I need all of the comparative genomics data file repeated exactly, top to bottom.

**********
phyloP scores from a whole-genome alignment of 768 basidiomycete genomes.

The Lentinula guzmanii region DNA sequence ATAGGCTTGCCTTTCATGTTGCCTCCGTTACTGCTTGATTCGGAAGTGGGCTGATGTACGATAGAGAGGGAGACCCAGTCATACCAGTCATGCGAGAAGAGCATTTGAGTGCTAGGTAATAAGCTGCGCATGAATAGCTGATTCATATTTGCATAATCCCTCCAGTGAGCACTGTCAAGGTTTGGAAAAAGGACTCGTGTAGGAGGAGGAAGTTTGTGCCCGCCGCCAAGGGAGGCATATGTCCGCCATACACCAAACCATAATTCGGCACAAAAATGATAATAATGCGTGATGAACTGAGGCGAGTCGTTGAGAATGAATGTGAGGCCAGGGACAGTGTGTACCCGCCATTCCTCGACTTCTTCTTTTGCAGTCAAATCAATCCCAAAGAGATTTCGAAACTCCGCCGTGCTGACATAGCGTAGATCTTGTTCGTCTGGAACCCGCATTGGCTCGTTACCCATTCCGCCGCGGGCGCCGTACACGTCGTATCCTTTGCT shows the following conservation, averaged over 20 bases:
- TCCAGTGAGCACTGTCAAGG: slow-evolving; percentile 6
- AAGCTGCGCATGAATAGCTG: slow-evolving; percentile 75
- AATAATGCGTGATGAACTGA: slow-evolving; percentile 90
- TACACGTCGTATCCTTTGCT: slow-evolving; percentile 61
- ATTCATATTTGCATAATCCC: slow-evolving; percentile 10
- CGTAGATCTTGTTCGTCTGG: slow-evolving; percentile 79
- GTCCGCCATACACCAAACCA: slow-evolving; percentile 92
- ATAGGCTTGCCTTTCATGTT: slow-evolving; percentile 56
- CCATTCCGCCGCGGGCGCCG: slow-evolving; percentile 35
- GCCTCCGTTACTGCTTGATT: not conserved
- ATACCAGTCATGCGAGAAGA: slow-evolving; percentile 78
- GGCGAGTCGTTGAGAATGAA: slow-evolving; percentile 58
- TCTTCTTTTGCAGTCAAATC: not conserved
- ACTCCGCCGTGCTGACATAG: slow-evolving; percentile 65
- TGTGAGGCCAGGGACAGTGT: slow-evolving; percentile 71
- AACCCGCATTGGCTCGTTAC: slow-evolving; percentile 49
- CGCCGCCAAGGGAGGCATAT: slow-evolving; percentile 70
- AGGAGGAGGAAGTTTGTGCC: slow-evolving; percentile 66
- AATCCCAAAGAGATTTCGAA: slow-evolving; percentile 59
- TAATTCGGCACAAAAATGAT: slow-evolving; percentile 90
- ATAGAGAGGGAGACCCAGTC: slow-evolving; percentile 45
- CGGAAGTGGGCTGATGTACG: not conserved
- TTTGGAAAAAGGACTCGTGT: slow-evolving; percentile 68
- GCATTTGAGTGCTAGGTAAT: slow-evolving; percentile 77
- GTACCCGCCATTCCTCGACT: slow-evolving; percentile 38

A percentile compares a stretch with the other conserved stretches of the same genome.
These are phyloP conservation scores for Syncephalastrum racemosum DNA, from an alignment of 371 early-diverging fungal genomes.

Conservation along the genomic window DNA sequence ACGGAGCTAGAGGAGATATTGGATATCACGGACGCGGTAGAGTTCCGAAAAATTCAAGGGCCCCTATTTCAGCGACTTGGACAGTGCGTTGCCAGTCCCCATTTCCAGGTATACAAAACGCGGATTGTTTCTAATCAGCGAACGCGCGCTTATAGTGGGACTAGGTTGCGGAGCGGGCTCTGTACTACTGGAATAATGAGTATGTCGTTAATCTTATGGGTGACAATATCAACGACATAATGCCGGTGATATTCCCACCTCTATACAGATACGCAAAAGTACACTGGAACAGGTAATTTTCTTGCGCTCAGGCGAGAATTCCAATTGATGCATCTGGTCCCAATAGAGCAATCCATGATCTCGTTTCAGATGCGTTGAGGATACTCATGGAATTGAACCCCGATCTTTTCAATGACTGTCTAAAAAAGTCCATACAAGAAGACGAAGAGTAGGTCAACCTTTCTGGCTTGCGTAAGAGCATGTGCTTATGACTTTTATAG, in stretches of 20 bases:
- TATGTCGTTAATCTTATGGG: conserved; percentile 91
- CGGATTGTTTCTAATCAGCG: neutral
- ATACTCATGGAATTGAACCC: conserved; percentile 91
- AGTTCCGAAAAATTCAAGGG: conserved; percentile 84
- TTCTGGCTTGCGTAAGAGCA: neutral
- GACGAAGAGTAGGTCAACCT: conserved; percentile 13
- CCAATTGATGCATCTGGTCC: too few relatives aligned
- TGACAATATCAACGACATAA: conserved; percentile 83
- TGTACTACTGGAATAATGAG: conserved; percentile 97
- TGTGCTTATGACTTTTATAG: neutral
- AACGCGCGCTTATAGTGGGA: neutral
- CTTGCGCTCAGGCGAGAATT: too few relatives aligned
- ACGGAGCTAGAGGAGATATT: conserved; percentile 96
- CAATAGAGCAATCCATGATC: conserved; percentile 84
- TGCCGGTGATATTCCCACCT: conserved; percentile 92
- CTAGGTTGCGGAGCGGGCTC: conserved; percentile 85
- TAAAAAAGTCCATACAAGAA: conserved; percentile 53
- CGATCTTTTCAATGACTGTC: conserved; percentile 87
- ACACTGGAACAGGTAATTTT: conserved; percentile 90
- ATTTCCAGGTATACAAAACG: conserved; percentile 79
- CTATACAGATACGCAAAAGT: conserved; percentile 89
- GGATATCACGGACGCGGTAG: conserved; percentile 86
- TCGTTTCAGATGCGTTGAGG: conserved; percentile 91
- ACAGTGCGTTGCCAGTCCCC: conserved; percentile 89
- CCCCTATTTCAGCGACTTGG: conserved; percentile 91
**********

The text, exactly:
phyloP scores from a whole-genome alignment of 768 basidiomycete genomes.

The Lentinula guzmanii region DNA sequence ATAGGCTTGCCTTTCATGTTGCCTCCGTTACTGCTTGATTCGGAAGTGGGCTGATGTACGATAGAGAGGGAGACCCAGTCATACCAGTCATGCGAGAAGAGCATTTGAGTGCTAGGTAATAAGCTGCGCATGAATAGCTGATTCATATTTGCATAATCCCTCCAGTGAGCACTGTCAAGGTTTGGAAAAAGGACTCGTGTAGGAGGAGGAAGTTTGTGCCCGCCGCCAAGGGAGGCATATGTCCGCCATACACCAAACCATAATTCGGCACAAAAATGATAATAATGCGTGATGAACTGAGGCGAGTCGTTGAGAATGAATGTGAGGCCAGGGACAGTGTGTACCCGCCATTCCTCGACTTCTTCTTTTGCAGTCAAATCAATCCCAAAGAGATTTCGAAACTCCGCCGTGCTGACATAGCGTAGATCTTGTTCGTCTGGAACCCGCATTGGCTCGTTACCCATTCCGCCGCGGGCGCCGTACACGTCGTATCCTTTGCT shows the following conservation, averaged over 20 bases:
- TCCAGTGAGCACTGTCAAGG: slow-evolving; percentile 6
- AAGCTGCGCATGAATAGCTG: slow-evolving; percentile 75
- AATAATGCGTGATGAACTGA: slow-evolving; percentile 90
- TACACGTCGTATCCTTTGCT: slow-evolving; percentile 61
- ATTCATATTTGCATAATCCC: slow-evolving; percentile 10
- CGTAGATCTTGTTCGTCTGG: slow-evolving; percentile 79
- GTCCGCCATACACCAAACCA: slow-evolving; percentile 92
- ATAGGCTTGCCTTTCATGTT: slow-evolving; percentile 56
- CCATTCCGCCGCGGGCGCCG: slow-evolving; percentile 35
- GCCTCCGTTACTGCTTGATT: not conserved
- ATACCAGTCATGCGAGAAGA: slow-evolving; percentile 78
- GGCGAGTCGTTGAGAATGAA: slow-evolving; percentile 58
- TCTTCTTTTGCAGTCAAATC: not conserved
- ACTCCGCCGTGCTGACATAG: slow-evolving; percentile 65
- TGTGAGGCCAGGGACAGTGT: slow-evolving; percentile 71
- AACCCGCATTGGCTCGTTAC: slow-evolving; percentile 49
- CGCCGCCAAGGGAGGCATAT: slow-evolving; percentile 70
- AGGAGGAGGAAGTTTGTGCC: slow-evolving; percentile 66
- AATCCCAAAGAGATTTCGAA: slow-evolving; percentile 59
- TAATTCGGCACAAAAATGAT: slow-evolving; percentile 90
- ATAGAGAGGGAGACCCAGTC: slow-evolving; percentile 45
- CGGAAGTGGGCTGATGTACG: not conserved
- TTTGGAAAAAGGACTCGTGT: slow-evolving; percentile 68
- GCATTTGAGTGCTAGGTAAT: slow-evolving; percentile 77
- GTACCCGCCATTCCTCGACT: slow-evolving; percentile 38

A percentile compares a stretch with the other conserved stretches of the same genome.
These are phyloP conservation scores for Syncephalastrum racemosum DNA, from an alignment of 371 early-diverging fungal genomes.

Conservation along the genomic window DNA sequence ACGGAGCTAGAGGAGATATTGGATATCACGGACGCGGTAGAGTTCCGAAAAATTCAAGGGCCCCTATTTCAGCGACTTGGACAGTGCGTTGCCAGTCCCCATTTCCAGGTATACAAAACGCGGATTGTTTCTAATCAGCGAACGCGCGCTTATAGTGGGACTAGGTTGCGGAGCGGGCTCTGTACTACTGGAATAATGAGTATGTCGTTAATCTTATGGGTGACAATATCAACGACATAATGCCGGTGATATTCCCACCTCTATACAGATACGCAAAAGTACACTGGAACAGGTAATTTTCTTGCGCTCAGGCGAGAATTCCAATTGATGCATCTGGTCCCAATAGAGCAATCCATGATCTCGTTTCAGATGCGTTGAGGATACTCATGGAATTGAACCCCGATCTTTTCAATGACTGTCTAAAAAAGTCCATACAAGAAGACGAAGAGTAGGTCAACCTTTCTGGCTTGCGTAAGAGCATGTGCTTATGACTTTTATAG, in stretches of 20 bases:
- TATGTCGTTAATCTTATGGG: conserved; percentile 91
- CGGATTGTTTCTAATCAGCG: neutral
- ATACTCATGGAATTGAACCC: conserved; percentile 91
- AGTTCCGAAAAATTCAAGGG: conserved; percentile 84
- TTCTGGCTTGCGTAAGAGCA: neutral
- GACGAAGAGTAGGTCAACCT: conserved; percentile 13
- CCAATTGATGCATCTGGTCC: too few relatives aligned
- TGACAATATCAACGACATAA: conserved; percentile 83
- TGTACTACTGGAATAATGAG: conserved; percentile 97
- TGTGCTTATGACTTTTATAG: neutral
- AACGCGCGCTTATAGTGGGA: neutral
- CTTGCGCTCAGGCGAGAATT: too few relatives aligned
- ACGGAGCTAGAGGAGATATT: conserved; percentile 96
- CAATAGAGCAATCCATGATC: conserved; percentile 84
- TGCCGGTGATATTCCCACCT: conserved; percentile 92
- CTAGGTTGCGGAGCGGGCTC: conserved; percentile 85
- TAAAAAAGTCCATACAAGAA: conserved; percentile 53
- CGATCTTTTCAATGACTGTC: conserved; percentile 87
- ACACTGGAACAGGTAATTTT: conserved; percentile 90
- ATTTCCAGGTATACAAAACG: conserved; percentile 79
- CTATACAGATACGCAAAAGT: conserved; percentile 89
- GGATATCACGGACGCGGTAG: conserved; percentile 86
- TCGTTTCAGATGCGTTGAGG: conserved; percentile 91
- ACAGTGCGTTGCCAGTCCCC: conserved; percentile 89
- CCCCTATTTCAGCGACTTGG: conserved; percentile 91